The biggest reason: It’s a shoddy experience. “The majority of products people buy are inconvenient to buy via voice,” SapientRazorfish’s Goldberg says. “There’s variance in sizes, configurations, payment operations.” Amazon Echo or Google Home can offer up its best guess if you ask for paper towels. But if it guesses wrong, you’re left with a game of 20 questions: How many rolls? Which brand? Single sheet or select-a-size? Repeat that for every item, and you see why most people would rather pull out their phones, or track down their laptop, or bang their head against the nearest countertop.
You have to get it right the first time. Otherwise, there’s little point to using voice at all.
Amazon has a decent shot at this, given how deeply it understands your purchase history. Google? Not so much, at least not before the Walmart deal. Google Express already partners with some big names—including Costco and Walgreens—but has such a negligible market share that it can’t reliably know what you want, when you want it.
Walmart helps on two fronts. First, it offers an “Easy Reorder” feature that lets customers pick up their go-to groceries with one click—or in this case, one breath. The partnership also offers an even more important benefit to Google: data. If a Walmart customer links an account with Google Express, Google will gain access to their purchase history—primarily online orders, but in some cases in-store shopping as well. And that means fewer questions about just what kind of paper towel to order.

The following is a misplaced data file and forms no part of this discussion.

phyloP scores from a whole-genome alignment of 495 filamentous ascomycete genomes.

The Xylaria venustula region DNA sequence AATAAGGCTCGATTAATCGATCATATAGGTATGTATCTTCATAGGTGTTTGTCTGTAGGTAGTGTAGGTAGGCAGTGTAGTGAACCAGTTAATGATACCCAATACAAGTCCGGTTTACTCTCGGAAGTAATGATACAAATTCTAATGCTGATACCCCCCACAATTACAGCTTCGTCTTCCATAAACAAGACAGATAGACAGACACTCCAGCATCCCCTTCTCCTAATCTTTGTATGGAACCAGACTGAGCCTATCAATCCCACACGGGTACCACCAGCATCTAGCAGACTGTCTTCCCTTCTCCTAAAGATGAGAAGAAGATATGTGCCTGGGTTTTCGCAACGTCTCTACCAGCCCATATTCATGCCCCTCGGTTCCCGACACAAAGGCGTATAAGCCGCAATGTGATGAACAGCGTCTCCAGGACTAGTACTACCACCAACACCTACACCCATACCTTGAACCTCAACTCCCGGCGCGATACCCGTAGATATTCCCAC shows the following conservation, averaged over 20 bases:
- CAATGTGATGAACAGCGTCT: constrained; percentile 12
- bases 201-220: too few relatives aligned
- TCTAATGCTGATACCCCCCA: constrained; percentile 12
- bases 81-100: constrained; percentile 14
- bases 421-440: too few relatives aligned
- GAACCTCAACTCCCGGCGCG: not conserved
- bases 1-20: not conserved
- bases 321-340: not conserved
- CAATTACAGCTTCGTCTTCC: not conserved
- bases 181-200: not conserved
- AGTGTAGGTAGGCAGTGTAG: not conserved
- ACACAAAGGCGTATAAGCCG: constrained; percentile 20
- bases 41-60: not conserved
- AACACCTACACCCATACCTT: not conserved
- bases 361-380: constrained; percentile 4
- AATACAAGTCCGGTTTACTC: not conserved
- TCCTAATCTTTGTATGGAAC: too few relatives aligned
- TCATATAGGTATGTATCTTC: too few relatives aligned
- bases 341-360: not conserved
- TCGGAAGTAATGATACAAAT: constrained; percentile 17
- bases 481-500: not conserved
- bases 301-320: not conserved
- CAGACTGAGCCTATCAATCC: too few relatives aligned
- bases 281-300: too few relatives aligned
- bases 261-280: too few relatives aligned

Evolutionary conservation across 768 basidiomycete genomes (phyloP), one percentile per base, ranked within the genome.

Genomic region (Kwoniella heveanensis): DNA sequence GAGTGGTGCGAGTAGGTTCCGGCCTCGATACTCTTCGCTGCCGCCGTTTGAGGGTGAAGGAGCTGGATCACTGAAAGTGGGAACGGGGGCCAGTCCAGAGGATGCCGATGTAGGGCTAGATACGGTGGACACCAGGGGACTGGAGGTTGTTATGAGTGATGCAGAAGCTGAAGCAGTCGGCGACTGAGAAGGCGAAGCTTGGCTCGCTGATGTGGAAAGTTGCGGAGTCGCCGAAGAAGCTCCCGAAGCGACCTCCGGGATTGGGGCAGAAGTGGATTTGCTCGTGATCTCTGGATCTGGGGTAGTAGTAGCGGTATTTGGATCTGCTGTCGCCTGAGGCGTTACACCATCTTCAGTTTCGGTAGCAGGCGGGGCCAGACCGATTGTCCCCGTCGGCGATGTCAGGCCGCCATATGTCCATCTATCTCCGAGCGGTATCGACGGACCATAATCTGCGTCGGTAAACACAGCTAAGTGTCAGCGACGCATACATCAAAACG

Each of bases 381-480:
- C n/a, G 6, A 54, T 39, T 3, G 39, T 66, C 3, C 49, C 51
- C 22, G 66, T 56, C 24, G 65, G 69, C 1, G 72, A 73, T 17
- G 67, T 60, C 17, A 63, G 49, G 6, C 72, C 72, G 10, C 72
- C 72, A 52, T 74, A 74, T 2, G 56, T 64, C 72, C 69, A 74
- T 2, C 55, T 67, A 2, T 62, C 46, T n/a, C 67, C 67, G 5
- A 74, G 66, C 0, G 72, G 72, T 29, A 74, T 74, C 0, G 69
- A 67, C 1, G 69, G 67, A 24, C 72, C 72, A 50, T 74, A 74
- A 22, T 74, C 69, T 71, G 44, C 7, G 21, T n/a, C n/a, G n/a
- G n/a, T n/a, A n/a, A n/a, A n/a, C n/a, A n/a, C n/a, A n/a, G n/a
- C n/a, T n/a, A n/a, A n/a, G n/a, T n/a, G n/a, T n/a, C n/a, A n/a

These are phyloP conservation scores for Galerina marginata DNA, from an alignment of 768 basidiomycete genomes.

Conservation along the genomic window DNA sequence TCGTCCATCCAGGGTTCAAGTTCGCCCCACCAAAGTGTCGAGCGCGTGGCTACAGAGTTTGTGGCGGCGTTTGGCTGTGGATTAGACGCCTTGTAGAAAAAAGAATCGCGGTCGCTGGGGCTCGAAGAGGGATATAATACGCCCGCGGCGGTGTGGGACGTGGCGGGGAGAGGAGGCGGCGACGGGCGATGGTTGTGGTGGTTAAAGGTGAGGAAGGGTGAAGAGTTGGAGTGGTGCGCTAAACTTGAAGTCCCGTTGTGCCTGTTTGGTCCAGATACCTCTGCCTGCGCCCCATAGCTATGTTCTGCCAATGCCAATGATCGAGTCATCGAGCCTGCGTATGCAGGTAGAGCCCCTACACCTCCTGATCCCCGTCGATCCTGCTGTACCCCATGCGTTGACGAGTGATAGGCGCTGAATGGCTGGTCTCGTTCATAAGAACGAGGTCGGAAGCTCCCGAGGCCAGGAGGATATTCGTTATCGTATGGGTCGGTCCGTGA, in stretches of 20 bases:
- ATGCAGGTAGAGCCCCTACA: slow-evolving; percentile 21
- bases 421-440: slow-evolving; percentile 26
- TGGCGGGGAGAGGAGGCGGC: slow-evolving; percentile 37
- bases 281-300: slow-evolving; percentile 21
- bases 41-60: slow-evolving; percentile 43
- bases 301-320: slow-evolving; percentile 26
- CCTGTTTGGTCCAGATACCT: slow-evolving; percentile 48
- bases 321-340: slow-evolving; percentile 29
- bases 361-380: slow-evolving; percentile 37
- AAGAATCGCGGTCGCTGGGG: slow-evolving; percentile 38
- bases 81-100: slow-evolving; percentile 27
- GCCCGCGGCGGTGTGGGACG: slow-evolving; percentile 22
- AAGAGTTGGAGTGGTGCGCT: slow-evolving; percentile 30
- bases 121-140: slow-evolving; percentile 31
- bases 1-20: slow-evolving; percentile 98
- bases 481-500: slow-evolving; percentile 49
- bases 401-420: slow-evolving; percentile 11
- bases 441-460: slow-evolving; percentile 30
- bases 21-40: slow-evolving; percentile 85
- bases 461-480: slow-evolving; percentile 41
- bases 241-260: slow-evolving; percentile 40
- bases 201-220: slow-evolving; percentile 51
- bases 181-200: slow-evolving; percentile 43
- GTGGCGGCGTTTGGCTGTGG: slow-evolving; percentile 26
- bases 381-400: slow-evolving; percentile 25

In their battle with Amazon, Google and Walmart are trying to exploit their toeholds in two unsettled arenas: digital assistants, and groceries.
Amazon has a big early lead in digital assistants. EMarketer’s Garcia pegs Alexa’s market share at 75 percent, with Google Home taking the bulk of what’s left. But it’s still very early days. And remember that Google Assistant lives not just in Google Home but in millions of Android smartphones as well. Which means that, unlike Alexa, it can pull in information from every part of your day, potentially powering a more attractive shopping experience.